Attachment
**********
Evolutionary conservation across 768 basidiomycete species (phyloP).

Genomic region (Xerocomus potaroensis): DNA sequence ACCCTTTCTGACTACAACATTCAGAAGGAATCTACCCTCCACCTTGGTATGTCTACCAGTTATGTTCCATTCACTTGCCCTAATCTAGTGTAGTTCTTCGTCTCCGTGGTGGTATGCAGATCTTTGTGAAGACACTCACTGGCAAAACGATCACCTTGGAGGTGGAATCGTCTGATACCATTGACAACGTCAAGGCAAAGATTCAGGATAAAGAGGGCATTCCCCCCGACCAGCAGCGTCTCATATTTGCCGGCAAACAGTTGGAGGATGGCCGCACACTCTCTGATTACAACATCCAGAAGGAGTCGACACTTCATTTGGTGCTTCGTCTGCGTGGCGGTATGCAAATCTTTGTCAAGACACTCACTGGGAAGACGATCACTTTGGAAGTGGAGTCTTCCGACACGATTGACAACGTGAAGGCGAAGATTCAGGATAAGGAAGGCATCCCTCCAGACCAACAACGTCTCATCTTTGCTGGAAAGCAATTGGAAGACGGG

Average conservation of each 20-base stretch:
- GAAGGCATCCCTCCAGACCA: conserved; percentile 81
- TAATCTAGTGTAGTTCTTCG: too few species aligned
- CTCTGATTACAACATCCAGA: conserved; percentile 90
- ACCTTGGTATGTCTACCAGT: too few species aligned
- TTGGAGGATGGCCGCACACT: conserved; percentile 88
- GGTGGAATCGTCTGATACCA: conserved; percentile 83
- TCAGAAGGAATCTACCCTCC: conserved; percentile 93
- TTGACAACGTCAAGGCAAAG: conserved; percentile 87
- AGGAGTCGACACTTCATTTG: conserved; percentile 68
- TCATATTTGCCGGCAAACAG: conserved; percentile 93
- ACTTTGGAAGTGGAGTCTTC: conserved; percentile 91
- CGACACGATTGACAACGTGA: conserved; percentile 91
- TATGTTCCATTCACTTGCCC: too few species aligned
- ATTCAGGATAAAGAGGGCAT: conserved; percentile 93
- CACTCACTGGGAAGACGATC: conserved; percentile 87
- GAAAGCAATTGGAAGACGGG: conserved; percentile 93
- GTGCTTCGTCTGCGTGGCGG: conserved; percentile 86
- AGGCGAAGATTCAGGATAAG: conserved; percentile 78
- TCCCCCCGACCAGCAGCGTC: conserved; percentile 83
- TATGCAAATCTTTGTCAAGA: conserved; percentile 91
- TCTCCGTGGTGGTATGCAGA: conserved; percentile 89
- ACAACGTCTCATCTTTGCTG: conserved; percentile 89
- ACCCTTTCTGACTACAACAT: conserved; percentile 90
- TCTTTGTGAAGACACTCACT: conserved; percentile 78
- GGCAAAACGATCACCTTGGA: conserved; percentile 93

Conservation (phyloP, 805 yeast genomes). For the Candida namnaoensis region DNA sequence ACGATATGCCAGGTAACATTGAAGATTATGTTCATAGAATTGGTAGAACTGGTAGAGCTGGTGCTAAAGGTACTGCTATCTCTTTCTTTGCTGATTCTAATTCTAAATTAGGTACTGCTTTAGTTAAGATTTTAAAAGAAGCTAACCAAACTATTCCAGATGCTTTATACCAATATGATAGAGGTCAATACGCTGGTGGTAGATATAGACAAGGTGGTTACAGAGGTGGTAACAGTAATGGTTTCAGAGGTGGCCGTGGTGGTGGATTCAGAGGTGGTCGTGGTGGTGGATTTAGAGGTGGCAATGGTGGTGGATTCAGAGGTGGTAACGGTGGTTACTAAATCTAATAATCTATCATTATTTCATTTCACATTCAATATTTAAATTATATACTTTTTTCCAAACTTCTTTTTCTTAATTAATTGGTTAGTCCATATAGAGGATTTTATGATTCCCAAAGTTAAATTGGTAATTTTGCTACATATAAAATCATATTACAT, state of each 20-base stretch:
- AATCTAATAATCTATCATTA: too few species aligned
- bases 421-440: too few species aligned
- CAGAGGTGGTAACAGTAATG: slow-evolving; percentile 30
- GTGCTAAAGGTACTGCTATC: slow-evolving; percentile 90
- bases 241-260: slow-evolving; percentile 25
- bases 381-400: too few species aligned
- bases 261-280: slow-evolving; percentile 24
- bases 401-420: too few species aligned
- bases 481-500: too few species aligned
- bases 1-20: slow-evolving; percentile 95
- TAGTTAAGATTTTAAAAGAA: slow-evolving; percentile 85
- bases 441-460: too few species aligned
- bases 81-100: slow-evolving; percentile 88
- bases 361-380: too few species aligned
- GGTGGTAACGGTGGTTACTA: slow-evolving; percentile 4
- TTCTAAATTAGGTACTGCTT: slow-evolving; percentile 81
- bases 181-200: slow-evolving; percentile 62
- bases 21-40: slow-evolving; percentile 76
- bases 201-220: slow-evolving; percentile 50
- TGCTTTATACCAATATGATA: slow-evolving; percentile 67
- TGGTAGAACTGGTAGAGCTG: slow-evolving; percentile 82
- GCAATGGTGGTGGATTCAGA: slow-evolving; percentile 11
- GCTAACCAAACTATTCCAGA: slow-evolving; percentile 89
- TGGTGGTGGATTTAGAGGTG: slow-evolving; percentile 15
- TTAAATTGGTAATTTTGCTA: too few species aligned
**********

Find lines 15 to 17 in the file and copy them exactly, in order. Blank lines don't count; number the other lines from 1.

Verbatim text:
- CGACACGATTGACAACGTGA: conserved; percentile 91
- TATGTTCCATTCACTTGCCC: too few species aligned
- ATTCAGGATAAAGAGGGCAT: conserved; percentile 93